This project, through a detailed analysis of spatial disparities in health in Accra, Ghana, aims to provide a model for the interpretation of urban health inequalities in cities in poor countries. Using Accra in Ghana, we will generate methods that we hope will serve as templates for comparative analyses of other major cities in the developing world. The project will produce a geographical synopsis of the differentials in health and mortality within the urban area in a format immediately accessible to government and the development agencies tasked with the improvement of health overall and with the reduction of health inequalities;map the distribution of poverty (both income and wealth) in the city and assess its spatial association with selected health and mortality outcomes;using remote sensing and GIS technology, measure the association of adverse health and mortality outcomes with neighborhood ecology, including the association with spatial measures derived from observations of physical features and built structures visible from multi-spectral high spatial resolution satellite imagery;and assess the additional contribution of community-level variables including social organization and institutions to the production of inequalities in health and mortality, net of individual-level characteristics. Our research involves the following major steps: (i) apply new methods of defining urban neighborhoods across space and time using census and survey data and information from remotely sensed imagery;(2) validate data-derived neighborhood definitions, attributes, and boundaries with field assessments in a purposive sample of Accra neighborhoods;(3) assemble existing census-based, survey-based, and vital statistics-based measures of morbidity and mortality at the neighborhood level, based on the derived neighborhood definitions, as well as existing and updated imagery and geographic layers;(4) re-interview (in 2008) the respondents to the 2003 Accra Women's Health Survey to generate new measures of neighborhood-level health outcomes and changes in those outcomes;(5) employ spatial analytic, multivariate and multi-level analyses to predict the inequalities in health outcomes between and within neighborhoods of Accra;(6) develop models that build on the WHS and DHS data in combination with the imagery to predict health outcomes by neighborhood;(7) apply the modeling algorithms to two key resources-the Demographic and Health Survey and remotely sensed imagery-to predict the variability (inequality) in neighborhood level health outcomes in Accra;and (8) employ the results locally in Accra for health policy and planning purposes, and use the results from relatively data-rich Accra to develop models that can subsequently be used to estimate the spatial variability in health in data-poorer cities in sub-Saharan Africa.

National Institute of Health (NIH)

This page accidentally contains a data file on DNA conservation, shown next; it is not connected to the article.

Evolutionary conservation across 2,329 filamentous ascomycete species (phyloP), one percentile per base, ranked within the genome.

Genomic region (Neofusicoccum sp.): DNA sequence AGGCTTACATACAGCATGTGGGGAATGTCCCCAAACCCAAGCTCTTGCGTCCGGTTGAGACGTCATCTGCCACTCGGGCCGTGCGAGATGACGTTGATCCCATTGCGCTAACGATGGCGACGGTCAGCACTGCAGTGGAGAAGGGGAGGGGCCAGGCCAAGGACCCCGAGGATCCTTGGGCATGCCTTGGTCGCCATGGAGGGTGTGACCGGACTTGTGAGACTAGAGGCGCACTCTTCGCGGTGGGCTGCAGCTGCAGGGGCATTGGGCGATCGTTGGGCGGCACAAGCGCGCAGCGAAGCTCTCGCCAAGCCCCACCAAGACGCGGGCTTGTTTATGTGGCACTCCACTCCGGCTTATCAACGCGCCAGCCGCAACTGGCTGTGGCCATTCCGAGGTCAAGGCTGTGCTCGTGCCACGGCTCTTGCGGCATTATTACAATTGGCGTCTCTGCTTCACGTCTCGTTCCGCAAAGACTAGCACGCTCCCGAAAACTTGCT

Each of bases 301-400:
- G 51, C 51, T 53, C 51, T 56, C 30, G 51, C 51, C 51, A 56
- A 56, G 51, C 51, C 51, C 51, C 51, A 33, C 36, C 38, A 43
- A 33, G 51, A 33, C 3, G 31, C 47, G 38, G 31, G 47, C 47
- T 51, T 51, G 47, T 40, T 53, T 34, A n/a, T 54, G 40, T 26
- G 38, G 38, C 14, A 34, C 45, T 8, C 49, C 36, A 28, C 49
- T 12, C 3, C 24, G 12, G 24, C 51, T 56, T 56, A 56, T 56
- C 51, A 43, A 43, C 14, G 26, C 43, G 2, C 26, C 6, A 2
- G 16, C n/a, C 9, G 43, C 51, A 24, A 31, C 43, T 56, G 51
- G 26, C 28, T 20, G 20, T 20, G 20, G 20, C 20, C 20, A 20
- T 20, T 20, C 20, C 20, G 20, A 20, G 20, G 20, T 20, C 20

Eunice Kennedy Shriver National Institute of Child Health & Human Development (NICHD)
Research Project (R01)
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Study Section
Social Sciences and Population Studies Study Section (SSPS)
Program Officer
Clark, Rebecca L
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San Diego State University
Schools of Arts and Sciences
San Diego
United States
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Benza, Magdalena; Weeks, John R; Stow, Douglas A et al. (2016) A Pattern-Based Definition of Urban Context Using Remote Sensing and GIS. Remote Sens Environ 183:250-264
Jankowska, Marta M; Stoler, Justin; Ofiesh, Caetlin et al. (2015) Agency, access, and Anopheles: neighborhood health perceptions and the implications for community health interventions in Accra, Ghana. Glob Health Action 8:26492
Getis, Arthur (2015) Analytically Derived Neighborhoods in a Rapidly Growing West African City: The Case of Accra, Ghana. Habitat Int 45:126-134
Stoler, Justin; Weeks, John R; Appiah Otoo, Richard (2013) Drinking Water in Transition: A Multilevel Cross-sectional Analysis of Sachet Water Consumption in Accra. PLoS One 8:e67257
Jankowska, Marta M; Benza, Magdalena; Weeks, John R (2013) Estimating spatial inequalities of urban child mortality. Demogr Res 28:33-62
Engstrom, Ryan; Ofiesh, Caetlin; Rain, David et al. (2013) Defining Neighborhood Boundaries for Urban Health Research in Developing Countries: A Case Study of Accra, Ghana. J Maps 9:36-42
Stow, Douglas A; Weeks, John R; Toure, Sory et al. (2013) Urban Vegetation Cover and Vegetation Change in Accra, Ghana: Connection to Housing Quality. Prof Geogr 65:
Toure, Sory I; Stow, Douglas A; Weeks, John R et al. (2013) Histogram Curve Matching Approaches for Object-based Image Classification of Land Cover and Land Use. Photogramm Eng Remote Sensing 79:
Stoler, Justin; Weeks, John R; Fink, Gunther (2012) Sachet drinking water in Ghana's Accra-Tema metropolitan area: past, present, and future. J Water Sanit Hyg Dev 2:
Stoler, Justin; Fink, Gunther; Weeks, John R et al. (2012) When urban taps run dry: sachet water consumption and health effects in low income neighborhoods of Accra, Ghana. Health Place 18:250-62

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